• Rohan Dennis competes in the 13.8 km individual time-trial at the 2015 Tour de France (Getty) (Getty Images)Source: Getty Images
Cadel Evans hopes Rohan Dennis can become a Tour de France contender, but said it will take a lot of time and work.
By
AAP

Source:
AAP
1 Dec 2015 - 7:34 AM 

Cadel Evans says it could take fellow Australian cycling star Rohan Dennis up to eight years before he can become a Tour de France contender.

Evans would love to see Dennis become a Grand Tour challenger, but said he faces the same tough transition that English great Bradley Wiggins had to work through.

Wiggins, like Dennis, started his career as a top-level pursuit rider on the track and that led directly to strong road time trial form.

But Wiggins had to strip away body weight and overhaul his training before he was light enough and had the right power-to-weight ratio to be competitive day after day on the big Tour climbs.

Evans became the first Australian to win the Tour de France in 2011 and a year later, Wiggins was the first British rider to achieve the feat.

Dennis won this year's Australian cyclist of the year award after a stellar season in which he won the Tour de France opening stage time trial with a race-record average speed.

Dennis also broke the world hour record on the track and won Adelaide's Tour Down Under.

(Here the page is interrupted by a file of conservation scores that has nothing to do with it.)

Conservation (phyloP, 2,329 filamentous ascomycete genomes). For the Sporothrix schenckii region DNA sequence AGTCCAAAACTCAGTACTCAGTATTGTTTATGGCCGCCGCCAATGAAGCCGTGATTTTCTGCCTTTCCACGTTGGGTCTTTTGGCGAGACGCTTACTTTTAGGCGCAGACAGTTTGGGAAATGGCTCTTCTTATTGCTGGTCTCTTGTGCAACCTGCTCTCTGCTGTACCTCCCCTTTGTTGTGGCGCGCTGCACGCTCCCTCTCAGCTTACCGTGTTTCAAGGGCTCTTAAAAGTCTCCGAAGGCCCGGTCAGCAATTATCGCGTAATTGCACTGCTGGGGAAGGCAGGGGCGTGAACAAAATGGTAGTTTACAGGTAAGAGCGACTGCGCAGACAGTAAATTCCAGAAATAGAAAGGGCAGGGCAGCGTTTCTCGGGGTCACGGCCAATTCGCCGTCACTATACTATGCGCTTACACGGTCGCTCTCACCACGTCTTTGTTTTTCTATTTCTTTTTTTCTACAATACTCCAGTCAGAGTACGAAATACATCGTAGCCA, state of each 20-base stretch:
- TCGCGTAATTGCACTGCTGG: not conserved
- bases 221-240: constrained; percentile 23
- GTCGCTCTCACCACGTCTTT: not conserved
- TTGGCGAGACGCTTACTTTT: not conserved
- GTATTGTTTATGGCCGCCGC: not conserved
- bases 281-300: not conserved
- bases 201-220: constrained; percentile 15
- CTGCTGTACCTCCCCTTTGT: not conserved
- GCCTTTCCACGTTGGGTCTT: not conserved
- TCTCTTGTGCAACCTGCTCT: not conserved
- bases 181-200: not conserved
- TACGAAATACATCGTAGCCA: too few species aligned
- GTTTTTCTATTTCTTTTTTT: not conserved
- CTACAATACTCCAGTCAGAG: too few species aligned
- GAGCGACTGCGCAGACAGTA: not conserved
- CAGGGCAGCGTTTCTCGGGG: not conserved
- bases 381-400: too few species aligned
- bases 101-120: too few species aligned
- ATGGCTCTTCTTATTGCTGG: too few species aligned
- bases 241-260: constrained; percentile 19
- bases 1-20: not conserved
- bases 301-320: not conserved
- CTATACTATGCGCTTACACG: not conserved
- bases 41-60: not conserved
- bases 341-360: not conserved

He and fellow Australian star Simon Gerrans are the first two big names confirmed for the second Cadel Evans Great Ocean Road race, to be held on January 30-31.

Dennis and Gerrans confirmed for Cadel Road Race
The second edition of the Cadel Evans Great Ocean Road race will be held at the end of January, with Rohan Dennis and Simon Gerrans confirmed starters.

"If you look at what Brad Wiggins did, you could say, well, it's possible for Rohan, he can," Evans said.

"A pursuit rider can win the Tour de France.

"For a guy to make that big a change physically and mentally, there's a lot of work behind that ... it consumed a lot of him (Wiggins).

"I won't say Rohan can't win the Tour de France - the question is does he want to and is he willing to sacrifice, probably, it would be maybe a six- or eight-year sacrifice."

He and Dennis were teammates at BMC in the last few months of Evans's stellar career.

Evans retired at the inaugural race held in his name and now he is focussed on promoting the event.

The men's race on January 31 has earned a promotion to one level below the top WorldTour status and organisers also aim to develop the women's January 30 event to the top level.

"If we did that (WorldTour) in our third year, it would be a bit of a dream progression," Evans said.

"But I don't know if that's a realistic one.

"So let's focus on putting on a good event."

The men's race next January will have nine WorldTour teams, up from six this year.

Evans noted that early-season races such as his event and the Tour Down Under were becoming more important.

Reigning Tour de France champion Chris Froome will start his racing season at the February Herald-Sun Tour in Victoria.

"Cycling is changing ... now we see Chris Froome is going to altitude camps in December.

"Five years ago, in my period of time, my altitude phases were starting in April."